Bovine serum albumin adsorption on SiO2 and TiO2 nanoparticle surfaces at circumneutral and acidic pH: A tale of two nano-bio surface interactions

Brittany E. Givens, Zhenzhu Xu, Jennifer Fiegel, Vicki H. Grassian

Research output: Contribution to journalArticlepeer-review

103 Scopus citations


The interaction of a model protein, bovine serum albumin (BSA) with two different metal oxide nanoparticles, TiO2 (∼22 nm) and SiO2 (∼14 nm), was studied at both physiological and acidic pH. The pH- and nanoparticle-dependent differences in protein structure and protein adsorption were determined using attenuated total reflectance Fourier transform infrared spectroscopy (ATR-FTIR) and thermogravimetric analysis (TGA). The results indicated that the surface coverage of BSA decreases with decreasing pH on both TiO2 and SiO2 surfaces, and BSA coverage is higher by a factor of ca. 3–10 times more on TiO2 compared to SiO2. The secondary structure of BSA changes upon adsorption to either nanoparticle surface at both pH 7.4 and 2. At acidic pH, BSA appears to completely unfold on TiO2 nanoparticles whereas it assumes an extended conformation on SiO2. These differences highlight for the first time the extent to which the protein corona structure is significantly impacted by protein-nanoparticle interactions which depend on the interplay between pH and specific nanoparticle surface chemistry.

Original languageEnglish
Pages (from-to)334-341
Number of pages8
JournalJournal of Colloid and Interface Science
StatePublished - May 1 2017

Bibliographical note

Funding Information:
This work was supported by the National Science Foundation – United States (Grant CBET1640936). Any opinions, findings and conclusions or recommendations expressed in this material are those of the authors and do not necessarily reflect those of the National Science Foundation. We would like to thank Professor Allan Guymon laboratory at the University of Iowa in the Department of Chemical and Biochemical Engineering for use of the TGA instrument and Professor Michael J. Sailor laboratory at the University of California, San Diego in the Department of Chemistry and Biochemistry for the zeta potential measurements. We also thank Sanjaya Jayalath for characterization data for some of the nanomaterials used in this study. Additional support for Brittany E. Givens was provided by the Alfred P. Sloan Foundation through the University of Iowa Center for Exemplary Mentoring. We also acknowledge helpful discussions with Professor Sarah C. Larsen, Dr. Imali A. Mudunkotuwa and Dr. Sean E. Lehman during the course of this work.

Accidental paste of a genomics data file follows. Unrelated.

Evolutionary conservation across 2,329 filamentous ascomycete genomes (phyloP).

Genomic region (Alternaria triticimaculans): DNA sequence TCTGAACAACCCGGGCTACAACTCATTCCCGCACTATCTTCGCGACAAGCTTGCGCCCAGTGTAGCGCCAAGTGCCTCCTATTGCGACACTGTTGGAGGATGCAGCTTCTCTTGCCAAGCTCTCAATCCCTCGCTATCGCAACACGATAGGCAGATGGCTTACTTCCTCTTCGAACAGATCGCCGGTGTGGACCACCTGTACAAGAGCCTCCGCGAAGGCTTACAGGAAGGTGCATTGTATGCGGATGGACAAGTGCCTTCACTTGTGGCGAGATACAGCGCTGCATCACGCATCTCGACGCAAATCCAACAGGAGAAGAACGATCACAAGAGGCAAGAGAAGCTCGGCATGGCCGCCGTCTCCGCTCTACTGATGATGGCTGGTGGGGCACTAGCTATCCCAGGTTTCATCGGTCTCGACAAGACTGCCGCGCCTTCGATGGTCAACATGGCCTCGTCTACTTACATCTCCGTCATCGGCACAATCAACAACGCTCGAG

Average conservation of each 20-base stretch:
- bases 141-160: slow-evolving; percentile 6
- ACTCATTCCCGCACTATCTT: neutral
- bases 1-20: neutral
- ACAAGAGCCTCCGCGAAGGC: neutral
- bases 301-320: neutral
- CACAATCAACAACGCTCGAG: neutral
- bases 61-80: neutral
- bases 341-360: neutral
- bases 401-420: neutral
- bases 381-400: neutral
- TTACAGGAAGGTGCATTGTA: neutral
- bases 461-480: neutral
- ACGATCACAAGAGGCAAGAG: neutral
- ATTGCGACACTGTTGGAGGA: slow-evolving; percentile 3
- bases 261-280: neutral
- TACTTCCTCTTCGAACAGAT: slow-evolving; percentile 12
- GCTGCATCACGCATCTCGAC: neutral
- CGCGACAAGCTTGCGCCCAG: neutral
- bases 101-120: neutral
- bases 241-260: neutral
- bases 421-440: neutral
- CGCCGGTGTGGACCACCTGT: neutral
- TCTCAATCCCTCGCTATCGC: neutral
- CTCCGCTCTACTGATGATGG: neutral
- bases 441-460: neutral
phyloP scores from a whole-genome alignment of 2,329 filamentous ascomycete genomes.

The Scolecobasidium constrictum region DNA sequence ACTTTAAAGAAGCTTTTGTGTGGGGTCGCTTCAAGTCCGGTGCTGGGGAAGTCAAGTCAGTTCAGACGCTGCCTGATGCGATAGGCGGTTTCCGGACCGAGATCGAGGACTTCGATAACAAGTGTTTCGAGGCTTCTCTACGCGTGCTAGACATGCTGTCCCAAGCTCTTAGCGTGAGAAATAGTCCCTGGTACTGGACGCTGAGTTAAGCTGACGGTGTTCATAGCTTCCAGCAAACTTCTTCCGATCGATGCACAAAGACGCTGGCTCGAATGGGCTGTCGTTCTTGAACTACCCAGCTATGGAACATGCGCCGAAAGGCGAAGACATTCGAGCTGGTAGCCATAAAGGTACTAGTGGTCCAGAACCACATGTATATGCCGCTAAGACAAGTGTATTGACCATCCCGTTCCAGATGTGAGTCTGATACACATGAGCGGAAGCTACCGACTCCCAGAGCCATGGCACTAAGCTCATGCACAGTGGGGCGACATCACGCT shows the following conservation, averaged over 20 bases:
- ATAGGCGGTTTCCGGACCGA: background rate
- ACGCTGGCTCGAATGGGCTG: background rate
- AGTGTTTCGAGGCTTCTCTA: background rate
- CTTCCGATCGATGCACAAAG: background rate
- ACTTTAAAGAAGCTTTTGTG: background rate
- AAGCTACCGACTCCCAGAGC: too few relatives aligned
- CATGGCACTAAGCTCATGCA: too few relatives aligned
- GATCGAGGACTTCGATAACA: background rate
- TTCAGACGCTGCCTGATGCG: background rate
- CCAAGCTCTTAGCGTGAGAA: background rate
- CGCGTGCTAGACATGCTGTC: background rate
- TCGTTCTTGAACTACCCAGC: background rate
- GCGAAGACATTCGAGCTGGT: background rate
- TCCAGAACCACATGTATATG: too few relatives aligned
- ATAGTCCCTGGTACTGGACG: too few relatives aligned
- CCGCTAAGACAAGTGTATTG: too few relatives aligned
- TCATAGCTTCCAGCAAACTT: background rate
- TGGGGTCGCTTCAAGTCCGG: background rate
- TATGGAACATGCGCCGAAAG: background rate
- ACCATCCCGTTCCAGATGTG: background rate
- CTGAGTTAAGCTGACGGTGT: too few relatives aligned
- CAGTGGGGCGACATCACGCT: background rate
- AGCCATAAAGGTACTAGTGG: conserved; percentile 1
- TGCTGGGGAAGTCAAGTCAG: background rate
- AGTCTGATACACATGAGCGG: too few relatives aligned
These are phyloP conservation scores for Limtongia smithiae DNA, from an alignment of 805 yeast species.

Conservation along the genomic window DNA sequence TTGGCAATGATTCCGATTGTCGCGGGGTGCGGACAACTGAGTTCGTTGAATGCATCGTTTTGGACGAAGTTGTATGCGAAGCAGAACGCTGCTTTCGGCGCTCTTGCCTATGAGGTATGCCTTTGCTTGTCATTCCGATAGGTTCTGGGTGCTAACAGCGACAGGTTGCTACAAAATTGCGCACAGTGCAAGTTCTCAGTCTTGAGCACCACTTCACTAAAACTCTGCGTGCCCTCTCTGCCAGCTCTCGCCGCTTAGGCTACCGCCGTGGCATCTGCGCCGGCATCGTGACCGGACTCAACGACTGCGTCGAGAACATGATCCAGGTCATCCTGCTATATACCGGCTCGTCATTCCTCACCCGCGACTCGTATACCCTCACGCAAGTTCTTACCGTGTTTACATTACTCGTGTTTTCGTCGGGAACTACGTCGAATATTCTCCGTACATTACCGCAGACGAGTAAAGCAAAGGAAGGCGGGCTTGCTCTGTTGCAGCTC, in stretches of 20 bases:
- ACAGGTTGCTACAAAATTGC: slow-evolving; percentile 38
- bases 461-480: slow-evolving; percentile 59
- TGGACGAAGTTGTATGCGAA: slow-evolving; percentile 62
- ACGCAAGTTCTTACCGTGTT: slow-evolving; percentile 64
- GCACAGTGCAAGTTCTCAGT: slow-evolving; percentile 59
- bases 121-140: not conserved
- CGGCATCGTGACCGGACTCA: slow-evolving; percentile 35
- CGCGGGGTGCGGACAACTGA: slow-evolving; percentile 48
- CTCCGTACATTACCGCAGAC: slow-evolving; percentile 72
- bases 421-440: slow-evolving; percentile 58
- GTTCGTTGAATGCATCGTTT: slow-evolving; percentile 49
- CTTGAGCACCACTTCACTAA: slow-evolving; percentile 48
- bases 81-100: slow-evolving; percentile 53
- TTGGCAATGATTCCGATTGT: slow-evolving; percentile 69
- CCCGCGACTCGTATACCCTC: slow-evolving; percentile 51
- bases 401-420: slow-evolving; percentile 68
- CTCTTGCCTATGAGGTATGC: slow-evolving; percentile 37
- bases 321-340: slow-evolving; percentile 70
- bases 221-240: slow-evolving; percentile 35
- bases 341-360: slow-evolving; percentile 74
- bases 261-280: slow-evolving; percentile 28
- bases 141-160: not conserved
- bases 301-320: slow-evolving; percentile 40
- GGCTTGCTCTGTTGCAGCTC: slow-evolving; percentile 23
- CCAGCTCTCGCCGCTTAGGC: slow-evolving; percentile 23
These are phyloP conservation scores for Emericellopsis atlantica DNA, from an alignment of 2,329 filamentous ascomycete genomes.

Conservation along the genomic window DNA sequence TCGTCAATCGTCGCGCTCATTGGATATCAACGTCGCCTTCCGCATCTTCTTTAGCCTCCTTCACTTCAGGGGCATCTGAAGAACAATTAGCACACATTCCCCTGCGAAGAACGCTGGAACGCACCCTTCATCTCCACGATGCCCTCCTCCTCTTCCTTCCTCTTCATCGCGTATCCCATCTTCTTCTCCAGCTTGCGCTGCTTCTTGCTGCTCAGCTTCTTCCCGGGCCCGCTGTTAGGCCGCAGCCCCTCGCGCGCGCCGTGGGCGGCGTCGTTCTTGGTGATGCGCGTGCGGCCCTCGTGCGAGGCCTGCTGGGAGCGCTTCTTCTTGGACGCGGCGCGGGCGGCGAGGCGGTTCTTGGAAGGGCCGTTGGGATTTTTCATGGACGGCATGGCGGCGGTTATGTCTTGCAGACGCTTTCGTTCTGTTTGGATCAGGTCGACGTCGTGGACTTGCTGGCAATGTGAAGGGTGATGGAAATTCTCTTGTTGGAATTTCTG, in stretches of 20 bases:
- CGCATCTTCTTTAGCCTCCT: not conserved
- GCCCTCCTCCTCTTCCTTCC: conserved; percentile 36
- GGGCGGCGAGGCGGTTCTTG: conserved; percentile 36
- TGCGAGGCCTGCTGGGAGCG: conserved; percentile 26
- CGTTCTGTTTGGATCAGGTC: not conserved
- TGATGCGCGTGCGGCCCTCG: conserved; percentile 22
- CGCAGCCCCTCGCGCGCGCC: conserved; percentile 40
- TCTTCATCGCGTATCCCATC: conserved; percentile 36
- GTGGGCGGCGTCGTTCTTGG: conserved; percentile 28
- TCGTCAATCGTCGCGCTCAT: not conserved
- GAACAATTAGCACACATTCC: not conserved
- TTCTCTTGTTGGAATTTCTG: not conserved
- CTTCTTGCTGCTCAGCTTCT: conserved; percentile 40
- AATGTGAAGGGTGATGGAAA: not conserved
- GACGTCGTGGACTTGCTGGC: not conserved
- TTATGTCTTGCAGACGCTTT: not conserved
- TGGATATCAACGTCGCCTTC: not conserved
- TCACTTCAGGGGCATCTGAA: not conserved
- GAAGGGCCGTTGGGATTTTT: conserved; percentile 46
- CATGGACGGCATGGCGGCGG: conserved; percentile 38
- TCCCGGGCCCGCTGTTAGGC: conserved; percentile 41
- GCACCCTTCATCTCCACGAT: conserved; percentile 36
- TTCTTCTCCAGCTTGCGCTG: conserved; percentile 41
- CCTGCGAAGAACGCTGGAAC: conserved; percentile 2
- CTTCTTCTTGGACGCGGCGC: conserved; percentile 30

Publisher Copyright:
© 2017 Elsevier Inc.


  • Nanoparticles
  • Protein adsorption
  • Surface chemistry

ASJC Scopus subject areas

  • Electronic, Optical and Magnetic Materials
  • Biomaterials
  • Surfaces, Coatings and Films
  • Colloid and Surface Chemistry


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